January 18, 2017 - 8:28 AM EST
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​Volatility Could Pick Up During the First Half of 2017

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There’s a lot going on in the U.S. equity market in January 2017. Trump takes office on January 20, 2017, and the Federal Open Market Committee (FOMC) meets on January 31-February 1, 2017. Now, these two events could add some volatility into the markets, which is great for traders.

With Trump taking office in just a matter of days, there are a few sectors that market participants want to focus on, such as pharmaceuticals and energy. Additionally, you should focus on U.S. Treasury yields and Treasury securities leading up until the Fed announcement because there could be some trade opportunities.

To gain exposure to these sectors that could experience a high degree of volatility within the coming weeks, investors could look to exchange-traded funds (ETFs) tracking those sectors. Here’s a look at some sector ETFs that could move due to Trump and the FOMC.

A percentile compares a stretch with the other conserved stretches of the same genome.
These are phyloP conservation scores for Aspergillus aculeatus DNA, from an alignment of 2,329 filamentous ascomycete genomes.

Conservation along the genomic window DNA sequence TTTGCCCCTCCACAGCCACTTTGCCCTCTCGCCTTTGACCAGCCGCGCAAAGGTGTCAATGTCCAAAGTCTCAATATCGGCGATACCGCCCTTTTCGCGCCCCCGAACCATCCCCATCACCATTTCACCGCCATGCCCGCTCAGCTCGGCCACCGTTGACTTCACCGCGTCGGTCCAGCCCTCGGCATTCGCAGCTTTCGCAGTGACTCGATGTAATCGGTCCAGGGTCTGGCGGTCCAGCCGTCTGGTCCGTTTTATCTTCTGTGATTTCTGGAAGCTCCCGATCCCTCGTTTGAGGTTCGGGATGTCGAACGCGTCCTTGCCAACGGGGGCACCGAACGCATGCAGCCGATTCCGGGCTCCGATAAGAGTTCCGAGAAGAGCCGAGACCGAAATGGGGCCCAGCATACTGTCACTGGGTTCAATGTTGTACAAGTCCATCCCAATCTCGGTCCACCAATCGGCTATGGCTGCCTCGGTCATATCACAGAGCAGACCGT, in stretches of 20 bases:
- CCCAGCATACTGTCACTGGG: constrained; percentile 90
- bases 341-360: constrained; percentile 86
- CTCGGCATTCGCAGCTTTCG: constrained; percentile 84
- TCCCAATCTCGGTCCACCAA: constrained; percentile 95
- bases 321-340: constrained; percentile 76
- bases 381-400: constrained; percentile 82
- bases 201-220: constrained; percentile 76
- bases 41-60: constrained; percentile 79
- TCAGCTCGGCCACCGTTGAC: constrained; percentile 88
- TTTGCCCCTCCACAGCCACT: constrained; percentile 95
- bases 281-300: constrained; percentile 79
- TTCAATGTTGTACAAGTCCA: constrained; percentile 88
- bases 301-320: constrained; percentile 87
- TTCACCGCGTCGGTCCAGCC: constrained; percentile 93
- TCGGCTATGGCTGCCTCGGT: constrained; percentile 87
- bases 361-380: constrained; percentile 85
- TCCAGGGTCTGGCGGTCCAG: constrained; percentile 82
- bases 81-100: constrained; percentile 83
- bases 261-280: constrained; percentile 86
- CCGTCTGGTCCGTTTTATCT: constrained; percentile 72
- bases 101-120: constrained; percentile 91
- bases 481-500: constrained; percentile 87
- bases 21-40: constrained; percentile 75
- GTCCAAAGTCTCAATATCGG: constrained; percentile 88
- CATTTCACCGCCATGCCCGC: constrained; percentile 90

Pharmaceuticals

Trump has been very vocal about repealing Obamacare, and implementing a new plan to have “insurance for everybody.” Now, Trump indicated that drug companies will need to negotiate on Medicare and Medicaid prices. Additionally, he indicated he would fight big pharma companies over their drug prices.

Trump has been taking a different course of action with pharmaceutical companies. U.S. President elect Trump was not as vocal about pricing gouging in the pharmaceuticals industry during his campaign, which was bullish for the sector when he was elected. However, he recently stated that pharmaceutical companies are “getting away with murder,” when speaking on the amount they charge for medicines.

Now, one ETF to gain exposure to the pharmaceuticals industry is SPDR S&P Pharmaceuticals ETF (XPH). XPH provides exposure to the S&P Pharmaceuticals Index and charges an annual expense ratio of 0.35%. Those who are looking for the contrarian trade could consider this trade for a rebound after the ETF fell over 20% in 2016.